char g_Bar[2];
const char GetChar(int blah) {
    if (g_Bar[blah] == blah) {
        // warning C6385: Invalid data: accessing ‘char * g_Bar’, the
        // readable size is ’2′ bytes, but ’56′ bytes might be read
        return g_Bar[blah] + 1;
    }

    return 0;
}

Reading 56 bytes implies an index of 55 and I have no idea where the magic number 55 comes from.

Suppressing array index warnings

A useful technique for suppressing these index related /analyze warnings is a specialized Assert macro, like this:

#ifdef    _PREFAST_
    // Warning – this doesn’t always compile!
    #define Assert(x) __analysis_assume(x)
#else
    #define Assert(x) assert(x)
#endif

This technique was highly recommended by John Carmack and, while I find it frustrating to have to use it to work around /analyze bugs, it is a handy way of suppressing a warning so that I don’t have to see it again, and I find it preferable to using “#pragma warning(suppress : warningNumber)”. An example of using this Assert macro is:

char GetValue6(int index) {
    if (index == 15) return 0;
    // This suppresses the warning
    Assert(index < ARRAYSIZE(g_array));
    return g_array[index];
}

Voila! No more warning. And, as a bonus, if my assumption is incorrect then in debug builds the assert will trigger. That’s overkill for those times when /analyze is warning about something impossible, but oh well. I recommend this technique.

Suppressing errors from suppressing array index warnings

Unfortunately, on a sufficiently large code base you may find some constructs that Assert can handle but __analysis_assume can’t. An example of this type of problem is shown below:

void PointerTest() {
    std::shared_ptr<char> p;
    assert(p);
    //__analysis_assume(p); // error C2088: ‘__assume’ : illegal for class
    Assert(p);
}

assert(p) checks to see whether p points to an object or not and is a reasonable thing to assert. But __analysis_assume can’t handle it. Luckily there is a workaround for this problem with our first workaround.

#ifdef    _PREFAST_
    #define Assert(x) __analysis_assume(!!(x))
#else
    #define Assert(x) assert(x)
#endif

Adding a pair of ‘!’ characters to our expression (don’t forget the extra parentheses) does the trick, and now Assert is understood by all. Ugly hacks for the win!

Bad Bounds Checking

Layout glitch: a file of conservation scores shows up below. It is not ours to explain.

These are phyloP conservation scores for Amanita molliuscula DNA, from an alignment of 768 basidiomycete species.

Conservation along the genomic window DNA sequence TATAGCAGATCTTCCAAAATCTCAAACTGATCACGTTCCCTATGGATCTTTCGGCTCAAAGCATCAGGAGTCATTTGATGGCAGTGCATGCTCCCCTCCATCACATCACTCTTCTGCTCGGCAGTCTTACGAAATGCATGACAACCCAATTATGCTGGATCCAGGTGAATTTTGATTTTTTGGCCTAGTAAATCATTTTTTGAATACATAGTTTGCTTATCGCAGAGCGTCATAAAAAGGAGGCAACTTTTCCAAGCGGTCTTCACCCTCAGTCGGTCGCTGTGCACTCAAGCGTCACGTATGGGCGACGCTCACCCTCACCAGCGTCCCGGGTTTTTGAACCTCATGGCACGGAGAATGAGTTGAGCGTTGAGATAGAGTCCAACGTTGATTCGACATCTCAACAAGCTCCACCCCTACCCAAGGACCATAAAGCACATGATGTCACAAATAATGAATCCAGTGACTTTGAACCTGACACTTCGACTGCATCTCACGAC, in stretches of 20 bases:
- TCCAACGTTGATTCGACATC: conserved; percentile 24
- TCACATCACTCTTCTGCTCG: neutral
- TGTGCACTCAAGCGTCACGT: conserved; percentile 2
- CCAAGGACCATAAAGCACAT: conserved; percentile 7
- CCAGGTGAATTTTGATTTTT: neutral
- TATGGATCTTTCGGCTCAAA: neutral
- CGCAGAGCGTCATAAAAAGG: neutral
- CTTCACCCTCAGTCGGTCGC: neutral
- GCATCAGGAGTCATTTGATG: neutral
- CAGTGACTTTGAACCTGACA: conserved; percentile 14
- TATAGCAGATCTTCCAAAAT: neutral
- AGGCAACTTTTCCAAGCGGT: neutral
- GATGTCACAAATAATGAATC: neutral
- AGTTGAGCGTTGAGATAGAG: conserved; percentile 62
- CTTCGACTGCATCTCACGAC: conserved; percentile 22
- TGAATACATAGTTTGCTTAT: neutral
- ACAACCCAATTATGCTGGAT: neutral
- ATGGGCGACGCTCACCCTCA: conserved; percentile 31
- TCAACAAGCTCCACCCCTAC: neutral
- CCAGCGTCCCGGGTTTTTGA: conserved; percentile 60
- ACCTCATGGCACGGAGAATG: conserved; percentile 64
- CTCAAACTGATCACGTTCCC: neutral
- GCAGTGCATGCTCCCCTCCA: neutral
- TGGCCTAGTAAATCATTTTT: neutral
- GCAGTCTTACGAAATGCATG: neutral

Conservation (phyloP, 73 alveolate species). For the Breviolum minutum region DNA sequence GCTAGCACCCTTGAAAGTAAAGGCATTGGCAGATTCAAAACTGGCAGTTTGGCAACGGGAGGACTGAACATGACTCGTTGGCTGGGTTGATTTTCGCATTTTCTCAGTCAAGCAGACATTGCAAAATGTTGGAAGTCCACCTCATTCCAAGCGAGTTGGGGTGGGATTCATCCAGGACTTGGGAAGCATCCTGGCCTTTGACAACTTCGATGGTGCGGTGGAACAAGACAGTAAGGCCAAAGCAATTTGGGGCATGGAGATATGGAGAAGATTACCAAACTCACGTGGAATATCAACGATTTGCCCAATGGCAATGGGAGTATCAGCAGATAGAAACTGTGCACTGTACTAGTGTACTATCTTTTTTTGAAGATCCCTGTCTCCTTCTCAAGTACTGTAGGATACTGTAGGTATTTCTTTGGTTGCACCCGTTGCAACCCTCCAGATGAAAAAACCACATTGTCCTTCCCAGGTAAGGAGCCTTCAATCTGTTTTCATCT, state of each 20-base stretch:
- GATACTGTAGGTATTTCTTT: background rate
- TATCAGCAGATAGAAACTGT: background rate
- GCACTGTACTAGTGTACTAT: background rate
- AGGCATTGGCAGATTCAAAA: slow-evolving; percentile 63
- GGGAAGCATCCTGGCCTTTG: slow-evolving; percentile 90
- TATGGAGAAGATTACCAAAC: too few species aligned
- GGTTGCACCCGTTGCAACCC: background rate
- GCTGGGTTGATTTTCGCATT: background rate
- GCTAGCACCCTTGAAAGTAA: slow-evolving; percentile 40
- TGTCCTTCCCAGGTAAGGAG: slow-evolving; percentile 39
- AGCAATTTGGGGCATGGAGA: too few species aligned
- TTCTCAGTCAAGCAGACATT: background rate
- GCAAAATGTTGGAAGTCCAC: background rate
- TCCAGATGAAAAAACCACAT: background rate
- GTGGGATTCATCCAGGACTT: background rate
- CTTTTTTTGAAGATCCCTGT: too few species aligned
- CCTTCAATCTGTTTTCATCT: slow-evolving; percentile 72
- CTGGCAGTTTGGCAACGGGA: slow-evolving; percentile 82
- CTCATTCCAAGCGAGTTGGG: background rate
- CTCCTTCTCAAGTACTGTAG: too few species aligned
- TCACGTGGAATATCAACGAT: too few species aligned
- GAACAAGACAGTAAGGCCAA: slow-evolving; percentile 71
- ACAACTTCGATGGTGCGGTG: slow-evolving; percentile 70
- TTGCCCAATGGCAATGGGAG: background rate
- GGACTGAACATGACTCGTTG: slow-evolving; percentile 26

/analyze does some pretty sophisticated analysis, which makes its failures on this simple function very peculiar. The first writes to ‘arr’ in the ‘if’ and ‘else’ clauses are obviously and entirely valid, but /analyze warns about them. Using Assert/__analysis_assume fails to suppress the warnings.

At first it seemed encouraging that creating temporary variables (tempIndex1 in both clauses) avoided the warning. However I then found that this technique avoided the warnings by disabling almost all checking! In both clauses I create and use tempIndex2, and use that for invalid accesses. The accesses are obviously and entirely invalid, but there is no warning.

void FillArray() {
    char arr[10];
    for (int i = 0; i < 15; ++i) {
        if (i < ARRAYSIZE(arr)) {
            // This doesn’t prevent a warning.
            Assert(i < ARRAYSIZE(arr));
            // Bogus warning on valid code.
            // warning C6201: Index ’14′ is out of valid index range
            arr[i] = 0;

            // Use a temp int to suppress the warning
            const int tempIndex1 = i;
            arr[tempIndex1] = 0;

            // No warning on bogus code.
            const int tempIndex2 = i + 1;
            arr[tempIndex2] = 0;
        }
        else {
            // This doesn’t prevent a warning.
            Assert(i – 5 >= 0);
            // Bogus warning on valid code.
            // warning C6201: Index ‘-5′ is out of valid index range
            arr[i - 5] = 1;

            // Use a temp int to suppress the warning
            const int tempIndex1 = i – 5;
            arr[tempIndex1] = 0;

            // No warning on bogus code.
            const int tempIndex = i – 100;
            arr[tempIndex] = 1;
        }
    }
}

I don’t know what to say here. The false positives give an impression of vigilance, but once you scratch the surface you realize that /analyze is unable to determine anything about this function. I consider this to be one of the most serious /analyze bugs I have found, indicating as it does that /analyze cannot analyze a simple loop whose execution is entirely statically determined.